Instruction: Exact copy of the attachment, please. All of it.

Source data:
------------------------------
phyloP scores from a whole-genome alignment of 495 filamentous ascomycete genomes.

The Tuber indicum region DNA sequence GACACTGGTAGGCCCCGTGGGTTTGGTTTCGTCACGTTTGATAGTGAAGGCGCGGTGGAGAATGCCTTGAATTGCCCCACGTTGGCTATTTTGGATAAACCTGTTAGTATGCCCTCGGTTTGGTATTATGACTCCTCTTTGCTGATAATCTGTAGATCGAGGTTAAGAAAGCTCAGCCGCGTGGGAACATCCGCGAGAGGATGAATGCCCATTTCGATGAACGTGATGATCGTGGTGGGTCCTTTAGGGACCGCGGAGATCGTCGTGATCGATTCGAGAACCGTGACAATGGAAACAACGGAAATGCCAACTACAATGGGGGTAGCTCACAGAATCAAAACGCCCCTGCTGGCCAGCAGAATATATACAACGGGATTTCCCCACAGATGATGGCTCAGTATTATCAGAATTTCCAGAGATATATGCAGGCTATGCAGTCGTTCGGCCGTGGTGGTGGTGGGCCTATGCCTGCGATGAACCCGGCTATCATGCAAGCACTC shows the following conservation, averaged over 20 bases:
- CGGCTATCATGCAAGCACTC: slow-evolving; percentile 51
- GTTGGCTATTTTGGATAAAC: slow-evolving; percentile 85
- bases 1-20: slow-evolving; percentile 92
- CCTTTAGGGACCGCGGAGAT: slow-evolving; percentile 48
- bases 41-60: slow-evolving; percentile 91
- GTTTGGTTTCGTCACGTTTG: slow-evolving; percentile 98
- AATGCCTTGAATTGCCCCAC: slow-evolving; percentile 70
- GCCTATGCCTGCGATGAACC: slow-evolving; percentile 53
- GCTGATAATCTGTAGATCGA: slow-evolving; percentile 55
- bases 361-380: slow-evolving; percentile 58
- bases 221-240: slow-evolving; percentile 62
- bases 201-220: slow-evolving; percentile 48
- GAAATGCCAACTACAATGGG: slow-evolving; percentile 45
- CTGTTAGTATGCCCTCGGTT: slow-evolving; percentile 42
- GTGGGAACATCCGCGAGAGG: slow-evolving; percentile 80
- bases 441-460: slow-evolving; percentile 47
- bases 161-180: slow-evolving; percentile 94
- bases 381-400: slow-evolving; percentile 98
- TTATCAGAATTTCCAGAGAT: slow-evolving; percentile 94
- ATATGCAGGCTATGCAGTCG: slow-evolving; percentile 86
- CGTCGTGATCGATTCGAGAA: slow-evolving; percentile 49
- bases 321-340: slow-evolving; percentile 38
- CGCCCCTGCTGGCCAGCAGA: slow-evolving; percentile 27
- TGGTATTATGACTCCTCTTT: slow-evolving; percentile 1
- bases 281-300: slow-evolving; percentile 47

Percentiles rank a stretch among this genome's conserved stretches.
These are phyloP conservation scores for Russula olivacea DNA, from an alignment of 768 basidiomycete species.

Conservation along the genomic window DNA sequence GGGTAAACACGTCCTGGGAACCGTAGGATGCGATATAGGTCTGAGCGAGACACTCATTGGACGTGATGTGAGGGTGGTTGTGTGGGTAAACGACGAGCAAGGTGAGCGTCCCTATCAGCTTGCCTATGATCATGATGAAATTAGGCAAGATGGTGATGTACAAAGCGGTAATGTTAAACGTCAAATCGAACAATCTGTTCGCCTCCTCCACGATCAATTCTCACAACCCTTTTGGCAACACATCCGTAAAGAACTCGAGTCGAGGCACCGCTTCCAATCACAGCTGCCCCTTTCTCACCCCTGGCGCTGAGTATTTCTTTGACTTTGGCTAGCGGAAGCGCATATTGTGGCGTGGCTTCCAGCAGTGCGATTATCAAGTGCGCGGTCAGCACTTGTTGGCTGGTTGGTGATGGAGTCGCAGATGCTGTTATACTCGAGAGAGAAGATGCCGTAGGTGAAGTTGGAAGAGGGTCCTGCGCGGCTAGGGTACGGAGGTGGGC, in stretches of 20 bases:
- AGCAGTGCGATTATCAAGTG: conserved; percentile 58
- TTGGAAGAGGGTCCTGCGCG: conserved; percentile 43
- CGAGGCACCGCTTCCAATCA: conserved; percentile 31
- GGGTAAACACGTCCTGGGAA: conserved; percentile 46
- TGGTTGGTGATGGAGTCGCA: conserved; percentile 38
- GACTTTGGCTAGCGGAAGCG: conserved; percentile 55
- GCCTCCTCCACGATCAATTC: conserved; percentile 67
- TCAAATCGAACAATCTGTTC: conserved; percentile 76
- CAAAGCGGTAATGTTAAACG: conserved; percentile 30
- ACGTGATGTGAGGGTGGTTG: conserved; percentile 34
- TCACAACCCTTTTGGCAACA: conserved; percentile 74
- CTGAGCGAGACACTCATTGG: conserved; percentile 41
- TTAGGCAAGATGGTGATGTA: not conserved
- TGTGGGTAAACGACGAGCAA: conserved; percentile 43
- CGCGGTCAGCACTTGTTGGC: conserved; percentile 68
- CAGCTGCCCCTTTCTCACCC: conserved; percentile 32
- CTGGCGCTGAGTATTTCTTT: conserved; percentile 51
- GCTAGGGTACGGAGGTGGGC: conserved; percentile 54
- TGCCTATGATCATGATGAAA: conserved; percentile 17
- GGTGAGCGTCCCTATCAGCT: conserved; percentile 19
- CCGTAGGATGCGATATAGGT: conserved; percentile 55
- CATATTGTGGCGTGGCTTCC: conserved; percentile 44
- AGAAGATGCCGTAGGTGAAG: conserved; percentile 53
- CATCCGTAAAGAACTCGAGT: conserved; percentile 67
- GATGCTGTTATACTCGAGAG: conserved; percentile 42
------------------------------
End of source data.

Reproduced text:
phyloP scores from a whole-genome alignment of 495 filamentous ascomycete genomes.

The Tuber indicum region DNA sequence GACACTGGTAGGCCCCGTGGGTTTGGTTTCGTCACGTTTGATAGTGAAGGCGCGGTGGAGAATGCCTTGAATTGCCCCACGTTGGCTATTTTGGATAAACCTGTTAGTATGCCCTCGGTTTGGTATTATGACTCCTCTTTGCTGATAATCTGTAGATCGAGGTTAAGAAAGCTCAGCCGCGTGGGAACATCCGCGAGAGGATGAATGCCCATTTCGATGAACGTGATGATCGTGGTGGGTCCTTTAGGGACCGCGGAGATCGTCGTGATCGATTCGAGAACCGTGACAATGGAAACAACGGAAATGCCAACTACAATGGGGGTAGCTCACAGAATCAAAACGCCCCTGCTGGCCAGCAGAATATATACAACGGGATTTCCCCACAGATGATGGCTCAGTATTATCAGAATTTCCAGAGATATATGCAGGCTATGCAGTCGTTCGGCCGTGGTGGTGGTGGGCCTATGCCTGCGATGAACCCGGCTATCATGCAAGCACTC shows the following conservation, averaged over 20 bases:
- CGGCTATCATGCAAGCACTC: slow-evolving; percentile 51
- GTTGGCTATTTTGGATAAAC: slow-evolving; percentile 85
- bases 1-20: slow-evolving; percentile 92
- CCTTTAGGGACCGCGGAGAT: slow-evolving; percentile 48
- bases 41-60: slow-evolving; percentile 91
- GTTTGGTTTCGTCACGTTTG: slow-evolving; percentile 98
- AATGCCTTGAATTGCCCCAC: slow-evolving; percentile 70
- GCCTATGCCTGCGATGAACC: slow-evolving; percentile 53
- GCTGATAATCTGTAGATCGA: slow-evolving; percentile 55
- bases 361-380: slow-evolving; percentile 58
- bases 221-240: slow-evolving; percentile 62
- bases 201-220: slow-evolving; percentile 48
- GAAATGCCAACTACAATGGG: slow-evolving; percentile 45
- CTGTTAGTATGCCCTCGGTT: slow-evolving; percentile 42
- GTGGGAACATCCGCGAGAGG: slow-evolving; percentile 80
- bases 441-460: slow-evolving; percentile 47
- bases 161-180: slow-evolving; percentile 94
- bases 381-400: slow-evolving; percentile 98
- TTATCAGAATTTCCAGAGAT: slow-evolving; percentile 94
- ATATGCAGGCTATGCAGTCG: slow-evolving; percentile 86
- CGTCGTGATCGATTCGAGAA: slow-evolving; percentile 49
- bases 321-340: slow-evolving; percentile 38
- CGCCCCTGCTGGCCAGCAGA: slow-evolving; percentile 27
- TGGTATTATGACTCCTCTTT: slow-evolving; percentile 1
- bases 281-300: slow-evolving; percentile 47

Percentiles rank a stretch among this genome's conserved stretches.
These are phyloP conservation scores for Russula olivacea DNA, from an alignment of 768 basidiomycete species.

Conservation along the genomic window DNA sequence GGGTAAACACGTCCTGGGAACCGTAGGATGCGATATAGGTCTGAGCGAGACACTCATTGGACGTGATGTGAGGGTGGTTGTGTGGGTAAACGACGAGCAAGGTGAGCGTCCCTATCAGCTTGCCTATGATCATGATGAAATTAGGCAAGATGGTGATGTACAAAGCGGTAATGTTAAACGTCAAATCGAACAATCTGTTCGCCTCCTCCACGATCAATTCTCACAACCCTTTTGGCAACACATCCGTAAAGAACTCGAGTCGAGGCACCGCTTCCAATCACAGCTGCCCCTTTCTCACCCCTGGCGCTGAGTATTTCTTTGACTTTGGCTAGCGGAAGCGCATATTGTGGCGTGGCTTCCAGCAGTGCGATTATCAAGTGCGCGGTCAGCACTTGTTGGCTGGTTGGTGATGGAGTCGCAGATGCTGTTATACTCGAGAGAGAAGATGCCGTAGGTGAAGTTGGAAGAGGGTCCTGCGCGGCTAGGGTACGGAGGTGGGC, in stretches of 20 bases:
- AGCAGTGCGATTATCAAGTG: conserved; percentile 58
- TTGGAAGAGGGTCCTGCGCG: conserved; percentile 43
- CGAGGCACCGCTTCCAATCA: conserved; percentile 31
- GGGTAAACACGTCCTGGGAA: conserved; percentile 46
- TGGTTGGTGATGGAGTCGCA: conserved; percentile 38
- GACTTTGGCTAGCGGAAGCG: conserved; percentile 55
- GCCTCCTCCACGATCAATTC: conserved; percentile 67
- TCAAATCGAACAATCTGTTC: conserved; percentile 76
- CAAAGCGGTAATGTTAAACG: conserved; percentile 30
- ACGTGATGTGAGGGTGGTTG: conserved; percentile 34
- TCACAACCCTTTTGGCAACA: conserved; percentile 74
- CTGAGCGAGACACTCATTGG: conserved; percentile 41
- TTAGGCAAGATGGTGATGTA: not conserved
- TGTGGGTAAACGACGAGCAA: conserved; percentile 43
- CGCGGTCAGCACTTGTTGGC: conserved; percentile 68
- CAGCTGCCCCTTTCTCACCC: conserved; percentile 32
- CTGGCGCTGAGTATTTCTTT: conserved; percentile 51
- GCTAGGGTACGGAGGTGGGC: conserved; percentile 54
- TGCCTATGATCATGATGAAA: conserved; percentile 17
- GGTGAGCGTCCCTATCAGCT: conserved; percentile 19
- CCGTAGGATGCGATATAGGT: conserved; percentile 55
- CATATTGTGGCGTGGCTTCC: conserved; percentile 44
- AGAAGATGCCGTAGGTGAAG: conserved; percentile 53
- CATCCGTAAAGAACTCGAGT: conserved; percentile 67
- GATGCTGTTATACTCGAGAG: conserved; percentile 42